SINGAPORE -- Uber Technologies is facing another obstacle in its quest for global expansion. The U.S. company's cab-hailing app Uber has been banned from operating in New Delhi after an Uber-registered taxi driver allegedly raped a young female passenger.
The driver, who reportedly was accused of another sexual assault a few years ago, has already been arrested by the police. Uber is facing criticism for not conducting enough background checks before the driver joined its network.
"The transport department has banned all activities relating to providing any transport service by Uber with immediate effect," the government of Delhi said in a statement. It has also "blacklisted" the company from providing any transport service in the National Capital Territory of Delhi in the future. The statement said the taxi was provided through Uber "in contravention" of local laws and rules. "Uber... misled the commuter about the nature of the taxi service offered by the 'Uber App'," said the statement.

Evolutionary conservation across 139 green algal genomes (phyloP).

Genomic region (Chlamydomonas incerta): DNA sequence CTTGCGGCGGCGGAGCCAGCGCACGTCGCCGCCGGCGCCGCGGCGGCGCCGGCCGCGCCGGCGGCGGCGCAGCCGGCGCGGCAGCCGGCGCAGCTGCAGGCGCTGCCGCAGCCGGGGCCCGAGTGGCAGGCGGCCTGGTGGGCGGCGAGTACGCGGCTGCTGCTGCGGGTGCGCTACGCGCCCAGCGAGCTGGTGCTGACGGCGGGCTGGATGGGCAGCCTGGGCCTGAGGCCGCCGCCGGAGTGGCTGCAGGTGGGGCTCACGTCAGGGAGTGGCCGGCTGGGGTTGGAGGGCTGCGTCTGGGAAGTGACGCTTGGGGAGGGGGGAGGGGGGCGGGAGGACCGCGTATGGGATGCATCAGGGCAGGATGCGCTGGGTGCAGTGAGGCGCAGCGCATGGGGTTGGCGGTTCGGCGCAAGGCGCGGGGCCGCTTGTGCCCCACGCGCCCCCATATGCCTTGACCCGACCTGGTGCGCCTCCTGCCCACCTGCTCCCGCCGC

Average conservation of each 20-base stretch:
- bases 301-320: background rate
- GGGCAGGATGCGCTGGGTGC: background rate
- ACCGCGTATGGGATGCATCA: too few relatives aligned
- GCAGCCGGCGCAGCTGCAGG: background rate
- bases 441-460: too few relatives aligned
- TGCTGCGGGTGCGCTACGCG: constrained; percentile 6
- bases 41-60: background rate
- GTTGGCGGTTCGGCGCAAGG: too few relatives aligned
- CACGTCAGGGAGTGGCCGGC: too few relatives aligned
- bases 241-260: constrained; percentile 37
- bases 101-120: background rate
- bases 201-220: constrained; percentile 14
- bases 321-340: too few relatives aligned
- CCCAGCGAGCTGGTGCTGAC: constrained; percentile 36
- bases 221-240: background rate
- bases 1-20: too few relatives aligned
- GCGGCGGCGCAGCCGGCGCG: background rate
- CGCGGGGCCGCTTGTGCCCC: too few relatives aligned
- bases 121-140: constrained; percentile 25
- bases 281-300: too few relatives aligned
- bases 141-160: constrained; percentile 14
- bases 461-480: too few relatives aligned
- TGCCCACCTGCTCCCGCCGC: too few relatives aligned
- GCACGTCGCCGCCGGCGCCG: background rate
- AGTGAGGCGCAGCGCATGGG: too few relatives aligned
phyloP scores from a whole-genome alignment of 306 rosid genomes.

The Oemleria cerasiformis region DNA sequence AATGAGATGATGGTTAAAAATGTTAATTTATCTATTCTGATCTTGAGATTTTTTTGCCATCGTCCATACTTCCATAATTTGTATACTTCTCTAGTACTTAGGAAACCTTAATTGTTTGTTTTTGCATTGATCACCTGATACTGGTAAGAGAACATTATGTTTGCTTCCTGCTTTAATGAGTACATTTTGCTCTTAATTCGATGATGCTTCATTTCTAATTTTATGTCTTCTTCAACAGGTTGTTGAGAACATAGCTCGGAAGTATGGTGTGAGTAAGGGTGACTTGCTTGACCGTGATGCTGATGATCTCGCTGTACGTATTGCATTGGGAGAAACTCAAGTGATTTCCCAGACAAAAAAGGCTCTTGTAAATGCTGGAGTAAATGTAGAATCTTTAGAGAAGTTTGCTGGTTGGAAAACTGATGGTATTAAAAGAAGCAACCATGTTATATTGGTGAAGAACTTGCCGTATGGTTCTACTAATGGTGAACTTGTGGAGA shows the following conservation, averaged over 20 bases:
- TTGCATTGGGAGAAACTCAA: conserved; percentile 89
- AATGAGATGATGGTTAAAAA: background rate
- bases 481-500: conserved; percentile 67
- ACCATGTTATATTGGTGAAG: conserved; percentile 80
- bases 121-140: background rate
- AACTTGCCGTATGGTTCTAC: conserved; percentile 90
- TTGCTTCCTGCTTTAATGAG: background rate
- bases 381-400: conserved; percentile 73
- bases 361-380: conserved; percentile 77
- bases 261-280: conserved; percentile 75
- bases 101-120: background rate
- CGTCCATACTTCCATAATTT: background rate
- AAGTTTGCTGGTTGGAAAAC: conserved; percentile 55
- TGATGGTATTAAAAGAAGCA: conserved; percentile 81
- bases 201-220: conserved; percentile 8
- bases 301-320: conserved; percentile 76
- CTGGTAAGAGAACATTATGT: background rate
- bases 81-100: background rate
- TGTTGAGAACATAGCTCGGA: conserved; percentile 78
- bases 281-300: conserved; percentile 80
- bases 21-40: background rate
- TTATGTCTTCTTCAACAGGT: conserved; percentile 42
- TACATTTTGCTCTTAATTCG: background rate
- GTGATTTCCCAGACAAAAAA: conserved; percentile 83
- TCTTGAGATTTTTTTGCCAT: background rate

The case has sparked public outrage and ignited campaigns protesting the repeated violent crimes against women in India.
Meanwhile, Uber maintains it is a technology business that matches drivers with ride-seekers, not a transportation company. The incident has sparked debate about whose responsibility it is to vet drivers -- the matchmaker or the cab operator.
Uber issued statements on its blog on Sunday, saying the company immediately provided local authorities with all relevant details for the driver. "We will work with the government to establish clear background checks currently absent in their commercial transportation licensing programs," said Uber Chief Executive Travis Kalanick. "We will do everything, I repeat, everything to help bring this perpetrator to justice," he said.
Uber has been the subject of protests around the world by taxi drivers who are against its services, which have allowed people to become unlicensed drivers by using their own cars. The company is also facing regulatory opposition in some countries. In August, a few days after launching in Indonesia, Uber faced a backlash from Jakarta authorities who claim the company has not obtained the necessary permits to operate.
Nikkei staff writer Kiran Sharma in New Delhi contributed to this story.